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When I'm making something I've never made before I start out with plain bar stock until I get all the forging and shaping right. I started with damascus, since I had a billet left over from last year, but I realized that I would need to figure out some forging tricks and make some tools to reproduce the complex shape of pesh kabz. 

The pesh kabz is an Indo-Persian blade made to pierce chain mail. It is long, can be straight, curved or decurve/recurve. It has a very strong point that widens to open up the links of chain mail. They have a T-shaped spine for rigidity, and a thick edge for strength, but the flats are deeply carved or fullered to make a light blade. 

 

A very good example can be found at the Met: http://images.metmuseum.org/CRDImages/aa/original/36.25.721_002june2014.jpg

 

I forged one out before this one, but there were some burnt spots in the 1095 so it's not worth finishing (got distracted by visitors). 

 

This one I started with a 1 1/2"x1/4" bar of Aldo's 80CRV2, which forges very nicely. I started forging out the profile to get some thickness in the spine and edge. Here I've just forged some of the flat in with a spring fullering tool, and the spine is spread out into a T by forging with a light hammer and not much heat, dark orange to dull red. I can clamp the flat of the blade in a leg vise and shape the spine. This works very well once the spine is established. Yes, it looks very rough at this point! The spine and edge are a little over 3/8" at this point.

IMG_20161106_141158.jpg

Edited by Brian C Madigan
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I am SO looking foward to this. However, the pic or pics didnt upload.

Thanks for sharing with us.

kc

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The pesh kabz is a dagger form that has fascinated me for years. I too am eager to see this one.

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I guess that you got the picture problem fixed. Yes, I see where it could be a challenge but it will look great if you can pull it off. Hoping to see a finished product soon.

 

Doug

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Thanks all. I've been pulling pics from my (Android) phone via picasa. (google's old photo storage service). I get some errors from the forum when I post pictures using picasa/google urls, maybe because they're extremely long. I basically hack their url to make it work in this forum. It's even MORE difficult to get a useful url from photos.google.com.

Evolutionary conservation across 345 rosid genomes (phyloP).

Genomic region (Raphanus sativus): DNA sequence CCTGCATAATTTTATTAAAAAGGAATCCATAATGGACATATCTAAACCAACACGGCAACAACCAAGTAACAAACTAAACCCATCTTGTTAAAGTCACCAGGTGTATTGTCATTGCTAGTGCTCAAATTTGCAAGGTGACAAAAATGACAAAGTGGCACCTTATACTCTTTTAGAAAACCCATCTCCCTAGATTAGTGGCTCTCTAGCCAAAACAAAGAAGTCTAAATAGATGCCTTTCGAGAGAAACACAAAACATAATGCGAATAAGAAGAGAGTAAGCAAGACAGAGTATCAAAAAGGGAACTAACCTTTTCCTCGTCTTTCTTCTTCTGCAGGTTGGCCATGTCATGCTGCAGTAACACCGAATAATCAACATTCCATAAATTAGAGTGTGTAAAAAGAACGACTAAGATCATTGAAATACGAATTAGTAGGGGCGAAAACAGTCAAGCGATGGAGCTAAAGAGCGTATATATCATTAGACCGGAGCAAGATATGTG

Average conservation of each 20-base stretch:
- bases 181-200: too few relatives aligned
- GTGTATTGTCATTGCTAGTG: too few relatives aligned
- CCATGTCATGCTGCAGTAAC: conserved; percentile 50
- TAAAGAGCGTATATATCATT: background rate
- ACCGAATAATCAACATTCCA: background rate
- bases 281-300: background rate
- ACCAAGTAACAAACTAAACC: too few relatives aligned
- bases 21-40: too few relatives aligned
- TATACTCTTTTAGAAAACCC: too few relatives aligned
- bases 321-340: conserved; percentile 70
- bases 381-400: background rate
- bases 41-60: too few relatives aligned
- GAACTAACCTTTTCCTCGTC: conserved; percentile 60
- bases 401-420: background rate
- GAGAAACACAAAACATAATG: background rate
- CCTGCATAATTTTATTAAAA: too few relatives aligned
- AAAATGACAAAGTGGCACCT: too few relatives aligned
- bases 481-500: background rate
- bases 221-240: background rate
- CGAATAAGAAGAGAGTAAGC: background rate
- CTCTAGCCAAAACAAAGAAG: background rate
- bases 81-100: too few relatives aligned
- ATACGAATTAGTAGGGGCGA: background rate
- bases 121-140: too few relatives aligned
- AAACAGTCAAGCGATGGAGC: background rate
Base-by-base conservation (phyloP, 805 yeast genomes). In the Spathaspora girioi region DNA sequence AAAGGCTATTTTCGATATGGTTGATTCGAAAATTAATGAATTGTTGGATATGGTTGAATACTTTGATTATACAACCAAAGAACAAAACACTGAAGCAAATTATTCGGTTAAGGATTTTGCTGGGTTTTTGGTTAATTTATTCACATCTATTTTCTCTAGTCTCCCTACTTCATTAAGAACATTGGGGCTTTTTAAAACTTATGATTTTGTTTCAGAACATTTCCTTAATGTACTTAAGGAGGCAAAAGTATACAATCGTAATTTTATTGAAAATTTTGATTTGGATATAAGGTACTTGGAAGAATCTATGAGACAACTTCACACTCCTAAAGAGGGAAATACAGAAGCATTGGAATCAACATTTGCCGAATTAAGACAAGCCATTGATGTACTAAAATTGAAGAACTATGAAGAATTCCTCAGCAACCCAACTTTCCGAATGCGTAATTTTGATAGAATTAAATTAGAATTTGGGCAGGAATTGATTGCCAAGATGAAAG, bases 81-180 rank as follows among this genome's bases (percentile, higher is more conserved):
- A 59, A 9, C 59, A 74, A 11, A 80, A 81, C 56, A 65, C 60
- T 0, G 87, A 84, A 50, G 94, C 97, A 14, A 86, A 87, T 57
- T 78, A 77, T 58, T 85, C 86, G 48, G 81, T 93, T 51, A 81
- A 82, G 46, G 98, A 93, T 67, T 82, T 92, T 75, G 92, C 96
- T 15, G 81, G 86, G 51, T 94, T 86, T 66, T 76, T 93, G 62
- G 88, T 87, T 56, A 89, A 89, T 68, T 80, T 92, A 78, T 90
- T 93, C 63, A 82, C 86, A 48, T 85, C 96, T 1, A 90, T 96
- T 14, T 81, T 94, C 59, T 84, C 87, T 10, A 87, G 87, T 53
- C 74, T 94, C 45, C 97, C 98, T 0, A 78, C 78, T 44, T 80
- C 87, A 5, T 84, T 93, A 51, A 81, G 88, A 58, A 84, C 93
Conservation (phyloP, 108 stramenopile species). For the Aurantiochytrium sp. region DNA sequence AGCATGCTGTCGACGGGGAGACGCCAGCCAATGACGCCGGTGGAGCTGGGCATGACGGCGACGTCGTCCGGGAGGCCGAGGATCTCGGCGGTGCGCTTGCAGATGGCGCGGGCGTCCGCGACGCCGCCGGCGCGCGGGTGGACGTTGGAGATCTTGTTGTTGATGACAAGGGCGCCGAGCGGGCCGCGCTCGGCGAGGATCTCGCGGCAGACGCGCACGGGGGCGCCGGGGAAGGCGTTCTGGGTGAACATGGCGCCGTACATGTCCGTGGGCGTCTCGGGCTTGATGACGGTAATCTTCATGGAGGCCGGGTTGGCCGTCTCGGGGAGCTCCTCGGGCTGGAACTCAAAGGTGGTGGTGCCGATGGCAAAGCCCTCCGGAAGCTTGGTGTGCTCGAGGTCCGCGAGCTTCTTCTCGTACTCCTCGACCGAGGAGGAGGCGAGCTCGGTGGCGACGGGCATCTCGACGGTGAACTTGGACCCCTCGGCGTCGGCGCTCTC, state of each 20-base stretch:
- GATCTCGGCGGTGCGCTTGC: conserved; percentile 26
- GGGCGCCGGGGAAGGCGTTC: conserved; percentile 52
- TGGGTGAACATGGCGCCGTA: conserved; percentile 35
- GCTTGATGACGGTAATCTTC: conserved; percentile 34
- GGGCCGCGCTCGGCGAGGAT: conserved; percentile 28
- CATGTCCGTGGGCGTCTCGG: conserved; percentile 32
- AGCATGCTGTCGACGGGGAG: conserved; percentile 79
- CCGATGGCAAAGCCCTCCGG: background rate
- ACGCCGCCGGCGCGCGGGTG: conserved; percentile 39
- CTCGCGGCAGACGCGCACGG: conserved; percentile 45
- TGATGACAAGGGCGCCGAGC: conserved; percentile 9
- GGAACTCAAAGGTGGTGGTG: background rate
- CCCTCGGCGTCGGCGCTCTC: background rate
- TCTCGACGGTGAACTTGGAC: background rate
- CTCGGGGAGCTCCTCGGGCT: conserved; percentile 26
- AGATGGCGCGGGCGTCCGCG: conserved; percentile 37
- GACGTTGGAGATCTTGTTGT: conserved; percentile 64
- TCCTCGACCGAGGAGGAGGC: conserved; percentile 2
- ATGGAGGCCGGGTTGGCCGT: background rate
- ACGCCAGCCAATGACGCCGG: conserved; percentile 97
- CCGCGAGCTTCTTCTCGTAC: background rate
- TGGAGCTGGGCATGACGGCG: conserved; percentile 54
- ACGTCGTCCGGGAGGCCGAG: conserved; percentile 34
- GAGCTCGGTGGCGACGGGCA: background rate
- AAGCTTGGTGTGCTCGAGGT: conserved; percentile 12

I'll keep this WIP up to date, and back fill some missing pictures of forging steps.

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Forging edge bevels. I'm striking these with the spine on the anvil. It would help to have a cutler's anvil. I will probably make a hardy tool with a step in it that allows me to hammer the edge bevels on their sides without flattening them out. The edge bevel is a very high angle.

 

A rough grinding of the edge. I spread the flat of the blade out a bit with a hardy spring fuller.

You can see the planishing in the flat where the fuller is working.

IMG_20161106_143350.jpg

IMG_20161106_171736.jpg

Edited by Brian C Madigan

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This is a scraper I made to do the scraping. It's basically a tool holder for a lathe bit with a handle forged from bar stock. The handles and the angle of the bit makes it so all I have to do is apply some downward pressure and push/pull to make chips. It cuts well enough to throw smoking chips, especially with a bit of cutting oil. I have a few bits ground for shoulders, flats etc. I'd MUCH rather use a die grinder for this part, but this also works. Just not as fast.

IMG_20161112_143507.jpg

Edited by Brian C Madigan
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I switched to using a HSS square graver and some small files to carve the area near the point. The big scraper can't get into that tight area. Next step is to drill some holes, normalize, heat treat.

This steel is Aldo's 80CrV2 if I didn't mention it before. It's a little harder to carve than simpler steels, so I think I'll do a full anneal before doing any scraping/carving next time.

IMG_20161117_170835.jpg

Edited by Brian C Madigan
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I've been checking back in on this, because it sounds like a really interesting project, and I'd love to see the pics. All I've been seeing is circles with bars in the middle, though, and I gather I'm not the only one...

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Cant see any pictures, sry

Ditto. Sounds super-fascinating though.

 

I switched to using a HSS square graver and some small files to carve the area near the point. The big scraper can't get into that tight area. Next step is to drill some holes, normalize, heat treat.

This steel is Aldo's 80CrV2 if I didn't mention it before. It's a little harder to carve than simpler steels, so I think I'll do a full anneal before doing any scraping/carving next time.

That 80CrV2 is tough stuff. I keep trying to anneal it better, and it keeps destroying my drill bits. :D